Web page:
On the left the toilet bucket and on the right the bucket with straw.
To avoid confusion: the brush is for brushing the furniture.
2 Feb 12:32
The outhouse with a shed for firewood.
24 Jan 13:16


The GREEN ROOF, that is to say it is getting greener and greener. The 4 Sedum species and Sempervivum tectorum grow as they should. The role of Iris germanica, a spontaneous invader, is still uncertain, as is the fate of Achillea tomentosa, which was planted for its promising behaviour: resistant, low, evergreen, with nice flowers.

There aren’t any leaks and the drain of the roof works well. The old wine barrel, to harvest rain water, hasn’t been connected yet. Originally the destination of this water was the ponds on the other side of the terrain, for which I installed a 100m tube. The water doesn’t flow well on its own right; you have to manipulate the tube to get rid of the air bubbles. I suppose that the barrel will increase the pressure and improve the flow. The interest of transporting rain water to the ponds lies in the pure and nutrient-poor characteristics. This favours water transparency and the aquatic ecosystems.     

We also planted Sedum and Sempervivum on the firewood shed.
24 Jan 13:18
  The old wine barrel will be placed on the cupboard.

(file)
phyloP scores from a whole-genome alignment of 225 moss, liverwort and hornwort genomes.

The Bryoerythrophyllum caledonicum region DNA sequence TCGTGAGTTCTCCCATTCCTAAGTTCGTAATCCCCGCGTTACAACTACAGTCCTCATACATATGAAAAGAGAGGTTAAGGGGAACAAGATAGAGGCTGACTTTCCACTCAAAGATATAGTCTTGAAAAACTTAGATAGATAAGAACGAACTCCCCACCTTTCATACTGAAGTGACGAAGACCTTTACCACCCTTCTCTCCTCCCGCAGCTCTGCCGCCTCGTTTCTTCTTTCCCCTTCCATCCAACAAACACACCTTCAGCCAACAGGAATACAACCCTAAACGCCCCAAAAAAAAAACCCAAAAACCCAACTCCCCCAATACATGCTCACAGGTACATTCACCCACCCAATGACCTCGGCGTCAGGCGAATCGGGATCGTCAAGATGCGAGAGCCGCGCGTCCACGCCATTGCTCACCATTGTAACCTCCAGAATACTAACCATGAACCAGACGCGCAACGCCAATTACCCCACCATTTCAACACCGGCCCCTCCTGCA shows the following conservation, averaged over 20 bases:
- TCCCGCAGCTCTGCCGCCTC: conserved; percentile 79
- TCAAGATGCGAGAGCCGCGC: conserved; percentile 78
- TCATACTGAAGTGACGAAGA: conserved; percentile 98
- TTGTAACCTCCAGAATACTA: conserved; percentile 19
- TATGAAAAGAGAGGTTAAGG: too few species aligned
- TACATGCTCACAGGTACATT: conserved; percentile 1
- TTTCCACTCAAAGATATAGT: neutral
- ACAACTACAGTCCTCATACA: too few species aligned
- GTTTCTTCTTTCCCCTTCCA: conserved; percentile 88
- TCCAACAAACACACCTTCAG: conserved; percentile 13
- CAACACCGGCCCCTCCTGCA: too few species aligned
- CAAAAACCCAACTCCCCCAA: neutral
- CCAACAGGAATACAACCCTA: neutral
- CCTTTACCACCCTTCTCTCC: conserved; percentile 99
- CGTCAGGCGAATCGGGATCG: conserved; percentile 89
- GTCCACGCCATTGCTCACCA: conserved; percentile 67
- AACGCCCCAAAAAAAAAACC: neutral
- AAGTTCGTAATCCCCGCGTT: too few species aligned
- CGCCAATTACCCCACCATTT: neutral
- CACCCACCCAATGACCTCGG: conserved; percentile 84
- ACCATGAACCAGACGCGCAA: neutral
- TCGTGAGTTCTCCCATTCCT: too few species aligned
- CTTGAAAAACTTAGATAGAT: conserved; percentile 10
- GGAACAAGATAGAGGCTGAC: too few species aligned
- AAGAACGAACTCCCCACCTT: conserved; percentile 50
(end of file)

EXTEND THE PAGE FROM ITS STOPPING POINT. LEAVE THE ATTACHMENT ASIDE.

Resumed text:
North face of the house.
2 Feb 12:37


The SOLAR PANELS haven’t produced any problems so far. The system generates a maximum of 750 watt y this is sufficient for what use: some lights (summing 30W), a laptop computer (100W), stereo equipment (110W) and the occasional charging of a mobile phone or mp3 player (10W). We haven’t suffered any exhaustion of the batteries in spite of some rather persisting fog during several days. Very important is the absence of a refrigerator, which is the biggest consumer of watt-hours. Our cellar, under a floor filled with straws, is doing very well as a fridge: the temperature doesn’t pass 7ºC these days. I suppose that in summer we do need a fridge (of the A++ category, 80W), but then there is much more sun to charge the batteries.
For safety and aesthetics the panels were installed at a distance of 200m from the house. To make up for the voltage loss on the way, we used thick electric cables (16mm2). When we measured the voltage at the house we found 230 volt, so losses were minimal.

  The solar panels on a rotating structure.
Looking north.
1 Feb 14:10


The KITCHEN DRAIN is of a simple design, advocated by Art Ludwig, and consists of a PE tube (1 inch) of 20m length, that goes down from the kitchen sink to some swales around fruit trees, filled with straw. Like the compost toilet, the straw absorbs smells and nutrients, which little by little become available for the fruit trees. We use of course biodegradable soap.
The system works irregularly due to the frequent frosts in the mornings (under -4ºC) when the tube freezes and clogs up. (Later on it usually melts). The cause will be fundamentally an inadequate fall, about 2m over a length of 20m, which doesn’t permit a complete emptying after each charge of water. I am considering cutting the tube and diverting the water temporarily through a shorter stretch with a better fall. 


The outlet of the kitchen drain on the swale around a pear tree.
2 Feb 12:36

The two PONDS are a constant point of attraction, for us as well as for wildlife. There is always something to see, not only plants, birds, toads or insects but also the ever-changing play of light and form in or outside the water or the ice.